Best of 2008…maybe (Redux)

Over the course of his last few releases, Ry Cooder, guitarist extrordinaire and renowned musicologist and producer has regaled us with some gutsy and brilliantly developed “concept” albums. “Chavez Ravine” was a musical docudrama on the displacement of a Hispanic Angeleno neighborhood to make way for Dodger Stadium. Cooder brought to life the Mexican R&B of the late 40’s and early 50’s, threw in a little UFO Sci-Fi and told his story in a novel and compelling way. Last year’s “My Name Is Buddy” had Ryland going back to his Depression-era folk roots with an allegorical tale of a cat and his mouse pal’s travails through a “Grapes Of Wrath” and “Bound For Glory” backdrop. With the new “I, Flathead” Cooder does it again, mixing post-war hot rod culture, Asminov sensibilities and gutbucket, sparse, East L.A. rock and roll to take us on a little journey while showcasing another facet of our American musical heritage. Along with Brian Wilson’s “That Lucky Old Sun” and Randy Newman’s “Harps & Angels”, Cooder has provided another cinematic opus that could have only come out of the foothills of Pasadena and proven that, at least in Hollywood, the concept album lives.

Speaking of cinematic concept albums, here comes Randy Newman. If there is a better American songwriter not named “Dylan” out there, I haven’t heard ’em. Newman travels familiar musical ground on “Harps & Angels” but his trademark subtle, wry, dagger-twisting irony is intact. This album touches on aging, America and life in general in typical Newman fashion and does nothing to diminish the man’s reputation  as the 21st century Stephen Foster. Just another notch in his gunbelt. Brilliant stuff.

My Morning Jacket gets a lot of play in the press. Right now, they seem to be the critics’ darlings and occupy a lofty perch on the American music scene. “Evil Urges” is a fine, fine album…but, the more I live with it, the less satisfying it becomes. MMJ are what they are, and although this is a well-crafted, tuneful album I can’t help but feel I’ve heard it all before. You know why? Because I have. I know its asking a lot for groups today to do something original and separate yourself from comparisons to 60’s and 70’s artists. It’s daunting. This list is heavy on acts that have been putting out records since before Methuselah was potty-trained and that’s too bad. But the fact is… you can’t make a “psychedelic” folk album if you’ve never dropped acid. And why the fuck do you want to sound like Boz Scaggs? Everything is derivative, but at least choose your influences well. With that said, I still like this record.

Speaking of influences, B.B. King is over 80 years old and he still kicks the shit out of 99% of the crap out there. I’m sorry folks, who can claim B.B.’s crown? John Mayer? Give me a fucking break. I got nothing against young Master Mayer, but this is the real deal. Sure, King is a shadow of his former self, but with T-Bone Burnett’s production help he lays down an album that can serve as a blueprint for anyone who wants to walk The Crossroads. If anyone will dare.

I know I’m getting to be an old, grouchy man. That’s probably why I kinda like the new R.E.M. You know you’re over the hill when you think of R.E.M. as a “new” band. Now, they’ve had their bright spots over the years but hasn’t it all been downhill since “Murmur”? I may be cynical, but at least I’m not Michael Stipe. On “Accelerate” the band keeps the songs short and sweet and seem to have reclaimed a little of the muse they lost, what? 20 years ago? I’m not saying its a “great” album, but I believe its the best R.E.M. in a long, long while and that’s not too bad a deal.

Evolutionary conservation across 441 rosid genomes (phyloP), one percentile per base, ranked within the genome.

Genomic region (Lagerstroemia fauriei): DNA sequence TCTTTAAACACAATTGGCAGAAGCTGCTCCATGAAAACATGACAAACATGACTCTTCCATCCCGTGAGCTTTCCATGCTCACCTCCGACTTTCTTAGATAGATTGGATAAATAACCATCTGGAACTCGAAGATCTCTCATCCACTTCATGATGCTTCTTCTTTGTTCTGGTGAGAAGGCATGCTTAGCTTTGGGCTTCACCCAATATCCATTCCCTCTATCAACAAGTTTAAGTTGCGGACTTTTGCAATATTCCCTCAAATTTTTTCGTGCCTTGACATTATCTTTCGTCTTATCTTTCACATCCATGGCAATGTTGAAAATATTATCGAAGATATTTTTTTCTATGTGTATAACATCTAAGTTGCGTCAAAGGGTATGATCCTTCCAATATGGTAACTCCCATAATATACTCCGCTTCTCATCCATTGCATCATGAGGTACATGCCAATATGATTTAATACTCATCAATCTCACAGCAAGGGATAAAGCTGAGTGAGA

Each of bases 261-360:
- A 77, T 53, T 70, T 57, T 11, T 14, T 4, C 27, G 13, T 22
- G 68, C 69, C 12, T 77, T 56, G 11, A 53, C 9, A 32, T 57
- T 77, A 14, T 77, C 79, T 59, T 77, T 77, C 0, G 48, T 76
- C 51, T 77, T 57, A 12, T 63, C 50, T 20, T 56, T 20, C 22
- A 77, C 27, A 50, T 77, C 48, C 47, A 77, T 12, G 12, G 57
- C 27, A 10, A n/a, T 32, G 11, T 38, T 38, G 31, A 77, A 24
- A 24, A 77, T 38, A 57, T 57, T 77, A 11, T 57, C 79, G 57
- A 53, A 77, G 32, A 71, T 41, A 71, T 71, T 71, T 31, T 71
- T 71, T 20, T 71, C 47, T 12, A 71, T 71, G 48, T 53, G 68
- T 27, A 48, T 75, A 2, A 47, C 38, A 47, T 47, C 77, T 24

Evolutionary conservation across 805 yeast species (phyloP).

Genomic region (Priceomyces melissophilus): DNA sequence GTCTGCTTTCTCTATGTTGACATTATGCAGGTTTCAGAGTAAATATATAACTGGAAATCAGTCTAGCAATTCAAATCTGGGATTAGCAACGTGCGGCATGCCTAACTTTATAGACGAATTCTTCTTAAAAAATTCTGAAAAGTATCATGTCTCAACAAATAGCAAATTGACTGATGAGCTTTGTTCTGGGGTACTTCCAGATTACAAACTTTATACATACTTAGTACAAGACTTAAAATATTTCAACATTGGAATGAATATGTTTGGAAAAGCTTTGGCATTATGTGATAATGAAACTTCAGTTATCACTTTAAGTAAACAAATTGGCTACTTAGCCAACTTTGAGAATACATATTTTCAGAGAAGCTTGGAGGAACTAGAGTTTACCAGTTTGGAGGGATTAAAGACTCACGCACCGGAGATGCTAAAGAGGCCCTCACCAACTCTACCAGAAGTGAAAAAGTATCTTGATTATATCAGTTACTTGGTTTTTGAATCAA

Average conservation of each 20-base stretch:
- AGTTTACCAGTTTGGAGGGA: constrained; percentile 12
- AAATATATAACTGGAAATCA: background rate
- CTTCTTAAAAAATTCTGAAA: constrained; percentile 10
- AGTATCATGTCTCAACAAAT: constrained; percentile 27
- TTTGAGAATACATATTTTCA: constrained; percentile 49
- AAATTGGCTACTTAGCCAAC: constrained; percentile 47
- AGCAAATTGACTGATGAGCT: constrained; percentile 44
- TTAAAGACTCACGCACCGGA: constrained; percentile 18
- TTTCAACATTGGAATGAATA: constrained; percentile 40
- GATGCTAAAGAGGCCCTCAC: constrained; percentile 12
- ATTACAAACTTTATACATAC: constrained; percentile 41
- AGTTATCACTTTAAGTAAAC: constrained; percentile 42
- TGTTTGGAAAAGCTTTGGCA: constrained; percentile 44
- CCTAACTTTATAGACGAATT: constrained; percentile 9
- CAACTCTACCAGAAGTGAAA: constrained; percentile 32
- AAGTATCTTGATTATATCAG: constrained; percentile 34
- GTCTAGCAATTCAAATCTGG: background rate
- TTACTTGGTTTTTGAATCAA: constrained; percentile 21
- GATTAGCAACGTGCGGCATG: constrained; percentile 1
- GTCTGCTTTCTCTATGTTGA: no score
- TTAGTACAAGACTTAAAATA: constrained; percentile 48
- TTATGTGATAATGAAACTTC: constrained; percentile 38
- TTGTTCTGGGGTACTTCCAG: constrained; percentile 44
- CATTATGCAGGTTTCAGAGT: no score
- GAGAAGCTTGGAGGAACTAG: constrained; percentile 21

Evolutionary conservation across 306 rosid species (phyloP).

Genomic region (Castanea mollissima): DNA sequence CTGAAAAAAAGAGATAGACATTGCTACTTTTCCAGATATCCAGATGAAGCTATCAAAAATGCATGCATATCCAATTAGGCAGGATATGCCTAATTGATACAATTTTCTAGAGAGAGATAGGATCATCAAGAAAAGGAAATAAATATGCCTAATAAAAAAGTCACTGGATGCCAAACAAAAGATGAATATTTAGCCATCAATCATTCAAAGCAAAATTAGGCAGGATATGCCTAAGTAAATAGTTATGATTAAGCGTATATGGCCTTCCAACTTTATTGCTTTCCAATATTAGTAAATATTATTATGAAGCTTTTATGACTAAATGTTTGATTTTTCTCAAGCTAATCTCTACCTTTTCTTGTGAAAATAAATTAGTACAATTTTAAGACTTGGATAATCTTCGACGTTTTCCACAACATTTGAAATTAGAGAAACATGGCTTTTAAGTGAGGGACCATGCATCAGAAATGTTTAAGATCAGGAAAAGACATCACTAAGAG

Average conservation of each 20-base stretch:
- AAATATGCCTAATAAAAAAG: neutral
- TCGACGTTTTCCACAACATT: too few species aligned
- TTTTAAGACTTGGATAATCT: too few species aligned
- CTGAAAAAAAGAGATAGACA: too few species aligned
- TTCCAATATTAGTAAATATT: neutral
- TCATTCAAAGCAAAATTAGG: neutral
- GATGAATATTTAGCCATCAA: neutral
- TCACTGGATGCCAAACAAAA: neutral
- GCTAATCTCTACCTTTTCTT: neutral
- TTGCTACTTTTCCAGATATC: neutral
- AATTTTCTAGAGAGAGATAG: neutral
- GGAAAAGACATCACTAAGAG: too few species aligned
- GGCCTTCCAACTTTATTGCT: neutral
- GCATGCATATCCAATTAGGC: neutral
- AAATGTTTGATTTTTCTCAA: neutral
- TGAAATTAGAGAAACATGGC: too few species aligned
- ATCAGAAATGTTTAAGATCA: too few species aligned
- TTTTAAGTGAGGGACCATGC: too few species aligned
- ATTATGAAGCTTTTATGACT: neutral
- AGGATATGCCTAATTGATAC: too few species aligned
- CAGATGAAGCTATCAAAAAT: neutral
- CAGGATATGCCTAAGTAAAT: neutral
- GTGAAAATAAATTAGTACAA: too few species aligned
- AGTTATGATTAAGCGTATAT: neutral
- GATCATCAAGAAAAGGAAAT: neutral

A lot of you are probably looking at this list and wishing I would get my head out of my Ancient Ass. You’ve probably written me off as an old geezer who just ain’t “with it” as the cool kids say. Well, bite me. The fact remains that Bruce Springsteen & The E Street Band can put out a 4-song, live EP and blow the socks off The Hold Steady or whatever else you whippersnappers got. That’s not dissing The Hold Steady, its just that they aspire to be what The Boss already is, and that’s The Boss. Anybody who thinks The Hold Steady aren’t E Street Lite has Cheerios in their cranial cavity or is hampered by being English or something. This is a killer sampler of “Magic Tour” guest spots with Tex-Mex hero Alejandro Escovido, Rage Against The Machine’s Tom Morello, Byrds founder Roger McGuinn and former E-Streeter, Danny Federici (who is unable to tour due to illness). I am particularly blown away by the absolutely screaming, scorching, fry-your-head guitar interplay between Bruce, Nils Lofgren and the incinderary Tom Morello on “The Ghost of Tom Joad.” Amazing. The closing “4th of July, Asbury Park (Sandy)” is simply exquisite. I’m sorry, kids…but you’ve got a hill to climb…and somewhere near the top is Bruuuuuce and the E Street Band. The proof is in the hearing.

OK, that ain’t all, folks! We’ll add to the list a little later. Maybe we’ll even throw in some punk for Thom G. We’ll see. Stay tuned!

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2 Comments on “Best of 2008…maybe (Redux)”

  1. ThomG Says:

    OK, I have to argue with you about The Hold Steady. Yes, the Boss is the Boss, but The Hold Steady doesn’t want to be the E Street Band. They want to be themselves. And they rock, man. Stay Positive is the best damn CD I’ve heard all year.

  2. Melvin Kurtzman Says:

    Well, I quite enjoy the Hold Steady’s newest, although I can see Philbert’s point. My favorite of the year by a wide margin thus far has got to be Dig Lazarus Dig by Mr Cave. His best, even over Boatman’s Call.
    Thom, I agree Phil needs to dip his toes in the punk rock pool—how about startin’ him off with some Foxboro Hot Tubs, eh?


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